SXSW 2012 Day 2: Dispatch from Austin

by

comment

Some notes on seeing Fiona Apple in a church: music, an already sacred enough phenomenon, is made even more sacred-seeming in the church setting, which paradoxically makes the whole thing a tad sacrilegious. For example, a polite applause followed each song, followed by a solemn silence, which Apple sheepishly filled with anecdotes like using a band from a pair of a baby's sweatpants found in the garbage as a hair tie and apologizing to "the building itself" for cursing. Apple was a captivating performance otherwise, dramatically and erratically moving about onstage and playing a variety of instruments.

Later in the evening, Detroit-via-Nashville's Brendan Benson played in a courtyard at a showcase for his management, one of those events where guys with glasses introduce the artists onstage and rattle off figures of the number of YouTube plays so-and-so has and "promising partnerships" and that sort of thing. Benson's new songs sounded great (even one he had to abort because it was so new he didn't know the lyrics) as well as the older hits like "Good To Me". Curiously, he also played "Hands", one of his songs from the supergroup The Raconteurs (though perhaps not so curious after all given the set Jack White would later play).

For more coverage of SXSW 2012, follow @leedevito on Twitter.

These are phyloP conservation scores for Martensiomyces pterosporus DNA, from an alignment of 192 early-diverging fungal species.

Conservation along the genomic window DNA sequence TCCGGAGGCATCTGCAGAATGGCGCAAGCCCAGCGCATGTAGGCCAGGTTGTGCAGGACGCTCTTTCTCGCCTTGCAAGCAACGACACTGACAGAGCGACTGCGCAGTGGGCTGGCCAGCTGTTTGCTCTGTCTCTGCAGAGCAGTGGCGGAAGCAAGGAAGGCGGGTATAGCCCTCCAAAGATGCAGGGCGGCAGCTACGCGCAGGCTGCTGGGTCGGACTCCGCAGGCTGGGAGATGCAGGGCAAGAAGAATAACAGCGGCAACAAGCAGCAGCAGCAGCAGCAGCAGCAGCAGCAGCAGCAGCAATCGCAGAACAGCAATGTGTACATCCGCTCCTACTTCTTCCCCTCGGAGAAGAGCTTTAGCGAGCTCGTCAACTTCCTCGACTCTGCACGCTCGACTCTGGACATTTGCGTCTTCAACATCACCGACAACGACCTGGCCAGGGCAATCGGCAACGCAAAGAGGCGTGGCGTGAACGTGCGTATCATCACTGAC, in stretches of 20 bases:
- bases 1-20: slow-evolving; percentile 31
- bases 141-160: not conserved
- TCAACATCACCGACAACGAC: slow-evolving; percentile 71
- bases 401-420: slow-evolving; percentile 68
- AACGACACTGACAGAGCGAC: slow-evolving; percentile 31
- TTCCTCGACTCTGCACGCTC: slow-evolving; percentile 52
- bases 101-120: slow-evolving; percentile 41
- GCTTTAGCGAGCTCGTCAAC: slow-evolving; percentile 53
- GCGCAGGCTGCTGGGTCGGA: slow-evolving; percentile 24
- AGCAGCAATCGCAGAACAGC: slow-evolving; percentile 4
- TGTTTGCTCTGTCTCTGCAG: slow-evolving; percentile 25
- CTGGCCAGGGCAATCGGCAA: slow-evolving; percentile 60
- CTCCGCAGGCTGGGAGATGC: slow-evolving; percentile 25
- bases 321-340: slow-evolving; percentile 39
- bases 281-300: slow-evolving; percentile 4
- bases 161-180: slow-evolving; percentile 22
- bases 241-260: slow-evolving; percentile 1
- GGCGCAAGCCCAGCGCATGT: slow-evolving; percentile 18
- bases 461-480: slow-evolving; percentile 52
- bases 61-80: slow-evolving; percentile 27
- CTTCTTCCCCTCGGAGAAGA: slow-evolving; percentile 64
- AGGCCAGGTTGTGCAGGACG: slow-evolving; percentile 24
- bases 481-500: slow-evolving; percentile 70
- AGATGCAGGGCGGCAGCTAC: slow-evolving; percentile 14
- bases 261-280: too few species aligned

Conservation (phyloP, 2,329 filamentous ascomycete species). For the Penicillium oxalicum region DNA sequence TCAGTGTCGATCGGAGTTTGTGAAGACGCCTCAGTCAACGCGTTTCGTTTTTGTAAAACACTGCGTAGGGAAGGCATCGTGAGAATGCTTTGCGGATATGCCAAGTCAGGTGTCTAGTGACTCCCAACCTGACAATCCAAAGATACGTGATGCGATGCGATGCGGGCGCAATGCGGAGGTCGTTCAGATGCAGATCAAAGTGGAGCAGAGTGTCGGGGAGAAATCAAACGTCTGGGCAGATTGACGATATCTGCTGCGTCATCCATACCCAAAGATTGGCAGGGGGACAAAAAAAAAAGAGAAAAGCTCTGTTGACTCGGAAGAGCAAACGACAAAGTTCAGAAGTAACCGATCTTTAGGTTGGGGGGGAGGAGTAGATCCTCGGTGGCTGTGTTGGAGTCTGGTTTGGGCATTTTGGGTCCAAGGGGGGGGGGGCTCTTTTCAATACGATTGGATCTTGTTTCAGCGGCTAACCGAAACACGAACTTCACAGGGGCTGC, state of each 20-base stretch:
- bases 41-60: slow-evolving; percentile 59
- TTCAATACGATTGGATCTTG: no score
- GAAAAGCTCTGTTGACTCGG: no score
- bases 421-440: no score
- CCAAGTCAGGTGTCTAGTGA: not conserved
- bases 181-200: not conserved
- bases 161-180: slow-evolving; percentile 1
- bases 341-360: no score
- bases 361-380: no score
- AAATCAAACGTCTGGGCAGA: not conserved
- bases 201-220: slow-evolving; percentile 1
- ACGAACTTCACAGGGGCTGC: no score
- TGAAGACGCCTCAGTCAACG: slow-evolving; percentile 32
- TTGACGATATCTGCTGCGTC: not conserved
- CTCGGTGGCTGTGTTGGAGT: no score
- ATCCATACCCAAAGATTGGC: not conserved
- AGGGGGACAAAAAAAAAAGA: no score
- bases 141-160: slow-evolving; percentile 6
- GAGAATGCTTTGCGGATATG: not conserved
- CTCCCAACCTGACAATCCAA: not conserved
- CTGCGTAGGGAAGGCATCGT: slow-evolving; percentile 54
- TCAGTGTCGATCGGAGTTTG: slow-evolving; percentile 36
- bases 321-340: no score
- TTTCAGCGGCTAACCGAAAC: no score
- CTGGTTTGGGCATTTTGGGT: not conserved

We welcome readers to submit letters regarding articles and content in Detroit Metro Times. Letters should be a minimum of 150 words, refer to content that has appeared on Detroit Metro Times, and must include the writer's full name, address, and phone number for verification purposes. No attachments will be considered. Writers of letters selected for publication will be notified via email. Letters may be edited and shortened for space.

Email us at letters@metrotimes.com.

Detroit Metro Times works for you, and your support is essential.

Our small but mighty local team works tirelessly to bring you high-quality, uncensored news and cultural coverage of Detroit and beyond.

Unlike many newspapers, ours is free – and we'd like to keep it that way, because we believe, now more than ever, everyone deserves access to accurate, independent coverage of their community.

Whether it's a one-time acknowledgement of this article or an ongoing pledge, your support helps keep Detroit's true free press free.